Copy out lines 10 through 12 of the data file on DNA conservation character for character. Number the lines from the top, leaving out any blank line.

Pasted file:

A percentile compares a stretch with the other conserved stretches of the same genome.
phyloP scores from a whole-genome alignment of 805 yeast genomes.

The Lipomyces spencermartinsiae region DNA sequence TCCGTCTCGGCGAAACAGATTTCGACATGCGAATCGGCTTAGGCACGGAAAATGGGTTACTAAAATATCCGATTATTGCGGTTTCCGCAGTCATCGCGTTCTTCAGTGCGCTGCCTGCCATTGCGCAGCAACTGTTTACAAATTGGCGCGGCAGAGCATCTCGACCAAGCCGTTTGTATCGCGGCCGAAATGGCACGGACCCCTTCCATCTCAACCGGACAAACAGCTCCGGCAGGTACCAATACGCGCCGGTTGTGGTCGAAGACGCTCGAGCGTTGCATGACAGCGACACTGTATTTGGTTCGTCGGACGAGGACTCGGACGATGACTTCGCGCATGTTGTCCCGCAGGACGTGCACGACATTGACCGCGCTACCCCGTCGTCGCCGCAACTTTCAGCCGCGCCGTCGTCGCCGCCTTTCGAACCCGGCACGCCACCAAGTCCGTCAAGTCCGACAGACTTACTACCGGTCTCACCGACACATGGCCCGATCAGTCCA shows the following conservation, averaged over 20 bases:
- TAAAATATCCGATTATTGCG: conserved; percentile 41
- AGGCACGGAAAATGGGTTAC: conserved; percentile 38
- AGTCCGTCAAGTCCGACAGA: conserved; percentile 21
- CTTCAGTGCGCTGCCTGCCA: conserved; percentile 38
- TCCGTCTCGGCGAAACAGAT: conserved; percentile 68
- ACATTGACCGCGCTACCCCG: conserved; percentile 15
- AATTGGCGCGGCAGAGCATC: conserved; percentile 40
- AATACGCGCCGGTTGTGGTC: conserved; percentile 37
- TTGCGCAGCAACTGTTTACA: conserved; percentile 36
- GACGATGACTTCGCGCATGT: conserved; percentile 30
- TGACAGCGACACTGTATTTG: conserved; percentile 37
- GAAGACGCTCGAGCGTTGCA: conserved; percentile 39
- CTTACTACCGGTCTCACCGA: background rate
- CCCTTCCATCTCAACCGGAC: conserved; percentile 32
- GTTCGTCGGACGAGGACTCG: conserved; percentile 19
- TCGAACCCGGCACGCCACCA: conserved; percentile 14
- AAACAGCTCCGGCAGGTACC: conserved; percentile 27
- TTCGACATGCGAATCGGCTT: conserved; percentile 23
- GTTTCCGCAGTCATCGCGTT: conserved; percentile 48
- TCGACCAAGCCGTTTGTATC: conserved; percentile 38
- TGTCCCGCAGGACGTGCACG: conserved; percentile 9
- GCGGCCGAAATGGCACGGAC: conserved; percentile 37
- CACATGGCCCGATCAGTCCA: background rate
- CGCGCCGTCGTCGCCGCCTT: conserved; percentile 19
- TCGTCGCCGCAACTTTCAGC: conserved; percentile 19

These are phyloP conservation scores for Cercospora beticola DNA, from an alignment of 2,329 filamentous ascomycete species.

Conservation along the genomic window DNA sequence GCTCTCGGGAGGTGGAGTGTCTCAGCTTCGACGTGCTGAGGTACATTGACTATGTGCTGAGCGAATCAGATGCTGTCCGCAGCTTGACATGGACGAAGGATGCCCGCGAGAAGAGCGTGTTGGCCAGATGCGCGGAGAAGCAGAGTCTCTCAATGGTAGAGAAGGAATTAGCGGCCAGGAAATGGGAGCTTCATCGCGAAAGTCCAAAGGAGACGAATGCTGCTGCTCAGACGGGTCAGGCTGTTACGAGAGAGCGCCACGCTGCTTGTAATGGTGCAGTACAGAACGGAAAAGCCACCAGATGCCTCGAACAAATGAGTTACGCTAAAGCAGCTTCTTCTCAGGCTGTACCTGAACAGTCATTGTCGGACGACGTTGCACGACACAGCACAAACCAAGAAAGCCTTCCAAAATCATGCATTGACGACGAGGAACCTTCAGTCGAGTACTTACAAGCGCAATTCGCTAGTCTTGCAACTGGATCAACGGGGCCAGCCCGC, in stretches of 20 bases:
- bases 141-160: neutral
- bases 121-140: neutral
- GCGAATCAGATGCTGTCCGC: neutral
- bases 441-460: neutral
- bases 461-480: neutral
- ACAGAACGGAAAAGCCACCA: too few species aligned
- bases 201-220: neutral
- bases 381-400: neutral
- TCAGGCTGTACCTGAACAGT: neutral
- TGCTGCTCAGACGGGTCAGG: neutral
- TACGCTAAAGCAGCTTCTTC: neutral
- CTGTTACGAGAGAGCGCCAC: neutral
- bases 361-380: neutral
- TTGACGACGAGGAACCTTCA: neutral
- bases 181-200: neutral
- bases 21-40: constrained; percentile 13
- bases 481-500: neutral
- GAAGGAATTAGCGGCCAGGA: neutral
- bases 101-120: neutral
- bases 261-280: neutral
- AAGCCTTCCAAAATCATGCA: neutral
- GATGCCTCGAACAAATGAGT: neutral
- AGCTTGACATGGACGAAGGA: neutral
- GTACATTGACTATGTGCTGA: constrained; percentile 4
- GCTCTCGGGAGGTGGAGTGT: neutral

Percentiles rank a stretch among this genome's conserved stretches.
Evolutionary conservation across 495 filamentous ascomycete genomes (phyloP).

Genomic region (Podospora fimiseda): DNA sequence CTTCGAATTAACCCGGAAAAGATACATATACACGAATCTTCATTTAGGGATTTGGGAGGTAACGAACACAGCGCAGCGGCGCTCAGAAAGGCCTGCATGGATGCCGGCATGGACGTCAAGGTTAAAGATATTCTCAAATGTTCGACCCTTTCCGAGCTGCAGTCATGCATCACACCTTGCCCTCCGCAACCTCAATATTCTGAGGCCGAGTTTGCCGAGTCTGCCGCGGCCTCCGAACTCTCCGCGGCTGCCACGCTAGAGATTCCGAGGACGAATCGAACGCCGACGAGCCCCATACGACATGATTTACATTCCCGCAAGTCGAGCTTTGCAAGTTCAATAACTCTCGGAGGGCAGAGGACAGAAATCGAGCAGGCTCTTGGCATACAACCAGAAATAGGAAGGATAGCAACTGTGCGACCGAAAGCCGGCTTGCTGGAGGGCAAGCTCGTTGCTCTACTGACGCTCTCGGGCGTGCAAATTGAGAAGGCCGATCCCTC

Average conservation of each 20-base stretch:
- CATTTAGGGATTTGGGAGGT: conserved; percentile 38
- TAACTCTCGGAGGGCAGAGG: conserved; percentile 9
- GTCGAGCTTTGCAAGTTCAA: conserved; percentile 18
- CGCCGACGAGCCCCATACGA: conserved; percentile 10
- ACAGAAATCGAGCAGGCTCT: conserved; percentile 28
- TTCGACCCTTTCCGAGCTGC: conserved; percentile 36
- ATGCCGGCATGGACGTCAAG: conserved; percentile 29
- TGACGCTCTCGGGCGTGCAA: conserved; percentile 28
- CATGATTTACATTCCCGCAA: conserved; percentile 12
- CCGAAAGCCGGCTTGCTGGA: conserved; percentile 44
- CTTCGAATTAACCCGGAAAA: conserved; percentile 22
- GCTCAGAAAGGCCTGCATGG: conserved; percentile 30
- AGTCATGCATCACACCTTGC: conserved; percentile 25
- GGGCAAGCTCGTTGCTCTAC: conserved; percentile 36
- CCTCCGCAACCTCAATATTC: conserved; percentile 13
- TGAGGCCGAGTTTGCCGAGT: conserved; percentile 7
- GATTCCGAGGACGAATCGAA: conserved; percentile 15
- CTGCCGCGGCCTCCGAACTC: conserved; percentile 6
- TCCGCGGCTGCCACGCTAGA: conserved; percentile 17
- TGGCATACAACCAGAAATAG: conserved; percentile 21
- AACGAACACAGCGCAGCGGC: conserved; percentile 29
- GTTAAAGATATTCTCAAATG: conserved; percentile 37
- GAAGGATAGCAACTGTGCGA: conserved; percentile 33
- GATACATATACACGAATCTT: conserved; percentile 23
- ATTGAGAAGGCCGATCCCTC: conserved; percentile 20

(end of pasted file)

- AATTGGCGCGGCAGAGCATC: conserved; percentile 40
- AATACGCGCCGGTTGTGGTC: conserved; percentile 37
- TTGCGCAGCAACTGTTTACA: conserved; percentile 36